April 8, 2013 by Julia
Last month Steven Landsburg, an economist at the University of Rochester, published a post on his personal blog laying out a series of hypothetical public-policy “dilemmas.” Anticipating the usual abstract debates with his community of regular readers, he set forth three rhetorical queries.
Question 3, after a few days, went viral. Should rape be illegal if the victim is unconscious, the professor wrote, and if no physical harm results?
Okay, so, a professor has challenged readers with a hypothetical situation. That sounds like literally every single law school class on substantive law I ever attended. The point is to teach students (and, in this case, blog readers) to apply, consider, rationalize, justify, and/or modify broad moral and legal statements in the face of specific factual examples. So what’s the problem?
This week students and alumni are urging the university to censure the professor based on those remarks; others beyond the campus have called for him to be fired. The outcry has zeroed in on a particularly provocative statement: “As long as I’m safely unconscious and therefore shielded from the costs of an assault,” Mr. Landsburg wrote in the post, “why shouldn’t the rest of the world (or more specifically my attackers) be allowed to reap the benefits?”
Daniel Nelson, a doctoral student in the university’s English department who drafted the petition, summed up the angry reaction this way: “We feel like this is just too much. A line has been crossed.”
The professor’s comments are offensive, Mr. Nelson said. But more troubling, he added, is that they could be harmful: “We’re worried that a professor who teaches hundreds of students, who was voted professor of the year, and is in a position of great power and influence, is telling the community at large that rape might be OK.”
Seriously? SERIOUSLY? A dude pursuing a doctorate in English cannot understand the purpose and character of a hypothetical? All this tells me is that a doctorate from the University of Rochester in English is a worthless piece of paper, because obviously critical thinking skills are not required to earn it.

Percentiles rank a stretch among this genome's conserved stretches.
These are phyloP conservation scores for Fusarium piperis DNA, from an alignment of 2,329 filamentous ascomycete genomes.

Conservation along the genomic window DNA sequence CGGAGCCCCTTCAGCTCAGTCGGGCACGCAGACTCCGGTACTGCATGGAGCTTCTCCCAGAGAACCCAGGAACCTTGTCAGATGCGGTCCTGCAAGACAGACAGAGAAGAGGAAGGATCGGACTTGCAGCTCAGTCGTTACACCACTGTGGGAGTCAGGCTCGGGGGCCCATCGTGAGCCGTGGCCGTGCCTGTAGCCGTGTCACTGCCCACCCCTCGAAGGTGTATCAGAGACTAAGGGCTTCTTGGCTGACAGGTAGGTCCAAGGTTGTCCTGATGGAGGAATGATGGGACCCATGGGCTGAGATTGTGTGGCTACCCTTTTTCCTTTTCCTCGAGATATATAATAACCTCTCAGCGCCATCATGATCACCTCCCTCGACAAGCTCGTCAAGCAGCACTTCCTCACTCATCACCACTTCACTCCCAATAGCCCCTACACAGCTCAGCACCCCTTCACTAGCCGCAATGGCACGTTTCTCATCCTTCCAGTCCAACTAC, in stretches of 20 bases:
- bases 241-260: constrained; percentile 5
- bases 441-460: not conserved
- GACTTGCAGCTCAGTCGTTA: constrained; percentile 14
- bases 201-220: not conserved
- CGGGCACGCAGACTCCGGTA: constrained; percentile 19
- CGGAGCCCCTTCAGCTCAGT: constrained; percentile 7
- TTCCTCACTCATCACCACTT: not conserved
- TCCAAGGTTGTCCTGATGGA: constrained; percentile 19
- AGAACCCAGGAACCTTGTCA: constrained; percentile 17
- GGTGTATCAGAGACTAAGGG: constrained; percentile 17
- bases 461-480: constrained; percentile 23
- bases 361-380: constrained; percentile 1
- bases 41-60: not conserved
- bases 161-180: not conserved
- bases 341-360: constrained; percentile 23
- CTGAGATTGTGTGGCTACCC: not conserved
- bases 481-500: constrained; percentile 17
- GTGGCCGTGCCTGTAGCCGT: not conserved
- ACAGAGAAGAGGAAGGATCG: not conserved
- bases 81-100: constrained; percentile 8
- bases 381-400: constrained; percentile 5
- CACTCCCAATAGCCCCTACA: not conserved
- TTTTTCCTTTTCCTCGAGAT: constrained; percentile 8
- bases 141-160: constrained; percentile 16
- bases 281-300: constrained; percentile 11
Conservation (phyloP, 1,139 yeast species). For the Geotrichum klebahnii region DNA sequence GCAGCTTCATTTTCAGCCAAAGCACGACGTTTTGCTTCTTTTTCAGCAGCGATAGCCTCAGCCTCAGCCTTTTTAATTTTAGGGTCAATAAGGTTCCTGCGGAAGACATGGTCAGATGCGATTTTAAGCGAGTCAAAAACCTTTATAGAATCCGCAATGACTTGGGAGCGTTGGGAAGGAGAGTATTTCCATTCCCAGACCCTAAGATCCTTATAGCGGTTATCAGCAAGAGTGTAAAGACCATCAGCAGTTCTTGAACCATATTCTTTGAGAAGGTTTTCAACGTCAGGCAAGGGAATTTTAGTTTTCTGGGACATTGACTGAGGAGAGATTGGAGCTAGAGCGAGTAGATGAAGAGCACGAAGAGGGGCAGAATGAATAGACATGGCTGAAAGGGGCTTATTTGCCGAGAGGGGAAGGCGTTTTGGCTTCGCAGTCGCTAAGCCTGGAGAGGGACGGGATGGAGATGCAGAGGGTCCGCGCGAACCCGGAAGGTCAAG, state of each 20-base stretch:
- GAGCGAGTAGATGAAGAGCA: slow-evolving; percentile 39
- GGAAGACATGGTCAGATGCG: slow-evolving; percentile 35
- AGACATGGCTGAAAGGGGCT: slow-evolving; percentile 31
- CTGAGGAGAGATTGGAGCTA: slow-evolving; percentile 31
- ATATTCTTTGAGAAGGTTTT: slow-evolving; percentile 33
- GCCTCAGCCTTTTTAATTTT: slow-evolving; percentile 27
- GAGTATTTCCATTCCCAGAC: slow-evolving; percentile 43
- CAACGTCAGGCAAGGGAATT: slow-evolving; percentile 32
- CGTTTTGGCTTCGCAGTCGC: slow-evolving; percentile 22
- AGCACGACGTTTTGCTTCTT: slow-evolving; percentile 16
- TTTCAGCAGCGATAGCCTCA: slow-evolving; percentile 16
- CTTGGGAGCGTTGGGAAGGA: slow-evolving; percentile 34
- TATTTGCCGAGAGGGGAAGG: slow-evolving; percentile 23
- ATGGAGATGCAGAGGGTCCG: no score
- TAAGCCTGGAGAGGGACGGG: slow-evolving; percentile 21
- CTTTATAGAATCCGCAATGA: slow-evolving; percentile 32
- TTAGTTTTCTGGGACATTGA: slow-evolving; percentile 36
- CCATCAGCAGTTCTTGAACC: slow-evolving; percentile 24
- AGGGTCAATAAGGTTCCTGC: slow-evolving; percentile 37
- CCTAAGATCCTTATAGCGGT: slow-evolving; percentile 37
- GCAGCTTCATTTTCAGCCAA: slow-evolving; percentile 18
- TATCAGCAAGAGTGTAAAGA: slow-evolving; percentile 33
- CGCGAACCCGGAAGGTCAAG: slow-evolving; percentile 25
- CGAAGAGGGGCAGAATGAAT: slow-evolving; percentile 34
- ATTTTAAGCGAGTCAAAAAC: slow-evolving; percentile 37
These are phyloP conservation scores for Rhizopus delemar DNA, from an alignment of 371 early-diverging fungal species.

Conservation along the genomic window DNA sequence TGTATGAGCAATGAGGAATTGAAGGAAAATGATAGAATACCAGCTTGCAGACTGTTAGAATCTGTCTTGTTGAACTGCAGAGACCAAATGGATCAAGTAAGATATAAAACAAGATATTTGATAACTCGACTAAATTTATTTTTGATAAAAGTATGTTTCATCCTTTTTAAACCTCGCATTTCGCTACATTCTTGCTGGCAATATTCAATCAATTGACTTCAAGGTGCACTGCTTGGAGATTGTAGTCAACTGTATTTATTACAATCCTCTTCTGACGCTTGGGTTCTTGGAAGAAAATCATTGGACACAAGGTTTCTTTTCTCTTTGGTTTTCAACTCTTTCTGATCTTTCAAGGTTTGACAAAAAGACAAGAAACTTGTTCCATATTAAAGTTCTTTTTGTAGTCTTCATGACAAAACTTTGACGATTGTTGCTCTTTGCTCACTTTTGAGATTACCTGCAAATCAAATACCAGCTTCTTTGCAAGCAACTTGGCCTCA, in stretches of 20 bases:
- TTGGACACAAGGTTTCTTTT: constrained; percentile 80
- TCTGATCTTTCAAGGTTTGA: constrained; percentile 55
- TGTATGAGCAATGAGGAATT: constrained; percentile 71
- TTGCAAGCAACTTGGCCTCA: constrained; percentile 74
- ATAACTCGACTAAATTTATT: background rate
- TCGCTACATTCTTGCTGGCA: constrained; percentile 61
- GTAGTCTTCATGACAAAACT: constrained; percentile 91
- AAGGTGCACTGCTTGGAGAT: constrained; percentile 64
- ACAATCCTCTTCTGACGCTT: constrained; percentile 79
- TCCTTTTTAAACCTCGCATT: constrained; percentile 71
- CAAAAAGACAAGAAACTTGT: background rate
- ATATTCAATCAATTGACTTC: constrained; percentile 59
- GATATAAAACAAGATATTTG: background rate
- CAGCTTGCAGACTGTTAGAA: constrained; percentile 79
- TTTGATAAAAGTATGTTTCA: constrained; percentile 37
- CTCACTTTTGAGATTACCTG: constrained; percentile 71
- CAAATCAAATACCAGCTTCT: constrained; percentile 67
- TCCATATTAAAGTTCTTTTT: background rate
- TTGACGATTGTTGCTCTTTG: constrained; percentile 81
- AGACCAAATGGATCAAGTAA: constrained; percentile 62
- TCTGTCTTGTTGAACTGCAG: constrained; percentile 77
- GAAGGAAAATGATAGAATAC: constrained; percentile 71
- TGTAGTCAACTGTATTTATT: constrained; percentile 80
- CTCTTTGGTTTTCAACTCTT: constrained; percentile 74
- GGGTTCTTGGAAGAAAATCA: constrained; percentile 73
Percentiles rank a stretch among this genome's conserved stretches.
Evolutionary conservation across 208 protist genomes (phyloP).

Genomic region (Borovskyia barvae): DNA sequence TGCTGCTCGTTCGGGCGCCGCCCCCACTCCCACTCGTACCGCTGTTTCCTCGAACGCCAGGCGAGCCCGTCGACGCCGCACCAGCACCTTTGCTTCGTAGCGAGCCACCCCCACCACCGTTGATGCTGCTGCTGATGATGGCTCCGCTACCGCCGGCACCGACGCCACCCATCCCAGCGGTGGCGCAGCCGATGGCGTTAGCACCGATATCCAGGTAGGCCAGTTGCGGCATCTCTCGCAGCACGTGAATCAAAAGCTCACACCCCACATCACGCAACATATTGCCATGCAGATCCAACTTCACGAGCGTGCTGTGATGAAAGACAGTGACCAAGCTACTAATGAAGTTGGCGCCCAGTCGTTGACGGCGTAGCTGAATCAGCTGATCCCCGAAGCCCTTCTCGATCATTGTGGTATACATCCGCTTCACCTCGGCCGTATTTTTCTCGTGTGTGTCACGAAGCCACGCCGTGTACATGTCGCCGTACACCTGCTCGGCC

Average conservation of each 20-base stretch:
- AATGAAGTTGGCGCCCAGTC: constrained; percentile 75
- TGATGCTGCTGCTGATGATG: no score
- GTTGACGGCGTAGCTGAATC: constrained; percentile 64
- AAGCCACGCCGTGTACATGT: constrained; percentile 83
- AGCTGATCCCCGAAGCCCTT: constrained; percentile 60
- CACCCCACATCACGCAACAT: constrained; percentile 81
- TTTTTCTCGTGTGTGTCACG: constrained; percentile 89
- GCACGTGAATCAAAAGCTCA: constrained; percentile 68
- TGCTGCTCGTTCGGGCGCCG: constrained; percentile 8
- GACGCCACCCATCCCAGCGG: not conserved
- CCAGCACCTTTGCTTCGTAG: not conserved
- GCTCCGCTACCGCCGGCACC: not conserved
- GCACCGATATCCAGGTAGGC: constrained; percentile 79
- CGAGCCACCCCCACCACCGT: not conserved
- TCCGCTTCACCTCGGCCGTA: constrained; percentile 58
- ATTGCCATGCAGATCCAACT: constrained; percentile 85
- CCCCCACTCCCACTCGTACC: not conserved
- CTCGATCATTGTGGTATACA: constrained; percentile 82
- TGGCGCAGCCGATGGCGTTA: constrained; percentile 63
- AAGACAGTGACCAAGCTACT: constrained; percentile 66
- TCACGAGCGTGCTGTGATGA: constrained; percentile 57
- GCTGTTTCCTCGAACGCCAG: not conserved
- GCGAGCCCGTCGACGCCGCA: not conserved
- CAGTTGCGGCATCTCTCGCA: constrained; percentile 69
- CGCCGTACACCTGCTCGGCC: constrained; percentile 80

In order to test the community’s understanding of, and commitment to an answer to, a question such as, “What constitutes harm?” this professor wrote a hypothetical situation and asked some questions:
Let’s suppose that you, or I, or someone we love, or someone we care about from afar, is raped while unconscious in a way that causes no direct physical harm — no injury, no pregnancy, no disease transmission. (Note: The Steubenville rape victim, according to all the accounts I’ve read, was not even aware that she’d been sexually assaulted until she learned about it from the Internet some days later.) Despite the lack of physical damage, we are shocked, appalled and horrified at the thought of being treated in this way, and suffer deep trauma as a result. Ought the law discourage such acts of rape? Should they be illegal?
C. I’m having trouble articulating any good reason why Question 3 is substantially different from Questions 1 and 2. As long as I’m safely unconsious and therefore shielded from the costs of an assault, why shouldn’t the rest of the world (or more specifically my attackers) be allowed to reap the benefits? And if the thought of those benefits makes me shudder, why should my shuddering be accorded any more public policy weight than Bob’s or Granola’s? We’re still talking about strictly psychic harm, right?